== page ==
Skip to main content

Ph.D. Student Rahil Jain Receives Third at GIX Innovation Competition

December 30, 2016

Ph.D. student Rahil Jain, co-developer of SmartDx.

Ph.D. student Rahil Jain, co-developer of SmartDx.

Ph.D. student Rahil Jain and his team were awarded a Third Prize at the inaugural GIX Innovation Competition for their SmartDx project. GIX, the Global Innovation Exchange, is a partnership between Tsinghua University in Beijing and the University of Washington. The annual Innovation Competition for university students was created to spur solutions to global challenges. The Department of Electrical Engineering recognized Jain’s talent early on, honoring him in 2015 as the first recipient of the Vikram Jandhyala and Suja Vaidyanathan Endowed Innovation Award for his inventions. 

The challenge SmartDx addresses is the accuracy of existing infectious disease rapid tests.  More than 100 million rapid tests for infectious diseases are performed every year.  SmartDx seeks to improve these tests by attaching contextual information – such as whether the patient has traveled to an affected area or has sick family members at home – to the interpretation of the physical test result. As a smartphone app, SmartDx will be easy for clinicians to use.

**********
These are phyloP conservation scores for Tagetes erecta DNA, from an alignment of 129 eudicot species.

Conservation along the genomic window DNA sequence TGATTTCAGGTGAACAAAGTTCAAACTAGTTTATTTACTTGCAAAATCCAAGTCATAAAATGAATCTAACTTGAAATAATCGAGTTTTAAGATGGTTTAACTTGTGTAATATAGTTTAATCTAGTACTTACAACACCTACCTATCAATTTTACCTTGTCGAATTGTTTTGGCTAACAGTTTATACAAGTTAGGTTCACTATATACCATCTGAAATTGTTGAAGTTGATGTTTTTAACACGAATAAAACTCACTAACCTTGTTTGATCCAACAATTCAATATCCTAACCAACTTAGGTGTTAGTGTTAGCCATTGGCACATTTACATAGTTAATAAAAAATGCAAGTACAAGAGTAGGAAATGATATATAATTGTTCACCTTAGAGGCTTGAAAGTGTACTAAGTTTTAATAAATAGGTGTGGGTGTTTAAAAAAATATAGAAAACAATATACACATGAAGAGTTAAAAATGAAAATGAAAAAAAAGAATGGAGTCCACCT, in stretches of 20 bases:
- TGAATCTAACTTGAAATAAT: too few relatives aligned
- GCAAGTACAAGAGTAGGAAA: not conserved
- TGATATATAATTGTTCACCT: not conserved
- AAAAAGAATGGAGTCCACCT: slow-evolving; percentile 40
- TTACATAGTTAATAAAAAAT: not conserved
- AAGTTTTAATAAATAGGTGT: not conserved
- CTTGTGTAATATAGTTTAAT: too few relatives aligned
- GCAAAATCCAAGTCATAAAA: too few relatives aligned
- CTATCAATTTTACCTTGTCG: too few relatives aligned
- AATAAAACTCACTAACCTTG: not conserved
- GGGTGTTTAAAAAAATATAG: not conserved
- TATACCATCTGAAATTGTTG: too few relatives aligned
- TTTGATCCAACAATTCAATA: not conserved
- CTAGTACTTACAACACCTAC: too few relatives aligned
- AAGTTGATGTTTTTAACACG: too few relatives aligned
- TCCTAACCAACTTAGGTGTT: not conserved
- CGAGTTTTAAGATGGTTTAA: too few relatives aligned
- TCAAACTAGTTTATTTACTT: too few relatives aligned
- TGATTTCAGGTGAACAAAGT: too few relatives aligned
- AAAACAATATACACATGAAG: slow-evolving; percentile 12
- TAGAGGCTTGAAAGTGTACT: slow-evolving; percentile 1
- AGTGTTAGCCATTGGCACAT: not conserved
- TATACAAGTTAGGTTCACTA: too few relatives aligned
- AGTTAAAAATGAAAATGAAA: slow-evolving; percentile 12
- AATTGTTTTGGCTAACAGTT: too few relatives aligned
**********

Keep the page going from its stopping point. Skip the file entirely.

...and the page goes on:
The GIX Innovation Competition theme was “Connected Devices, Innovation and Change.” Participating teams each submitted an original connected device project that addressed global challenges and opportunities in healthcare, consumer behavior or entertainment. The finalists were selected from nearly 300 entries from China, the United States, Britain, France, Australia and other countries.

Jain and his team traveled to Beijing to present the SmartDx project in the competition.  As one of four Third Prize winners, the team will receive $10,000 and scholarship funding towards the GIX master of science in technology innovation.

Jain is a true inventor whose work has received several other awards at various competitions around the world. In June, In May, Jain, with SmartDx, was a finalist at the Ambulatory Practice of the Future Student Technology Prize. For Hook, a device hub that controls lights and appliances inexpensively (utilizing top tools like Amazon Echo), he received the Jones and Foster Accelerator Award, the Accenture Best Consumer Product Idea Award and second prize in the Alaska Airlines Environmental Innovation Challenge.

Congratulations, Rahil!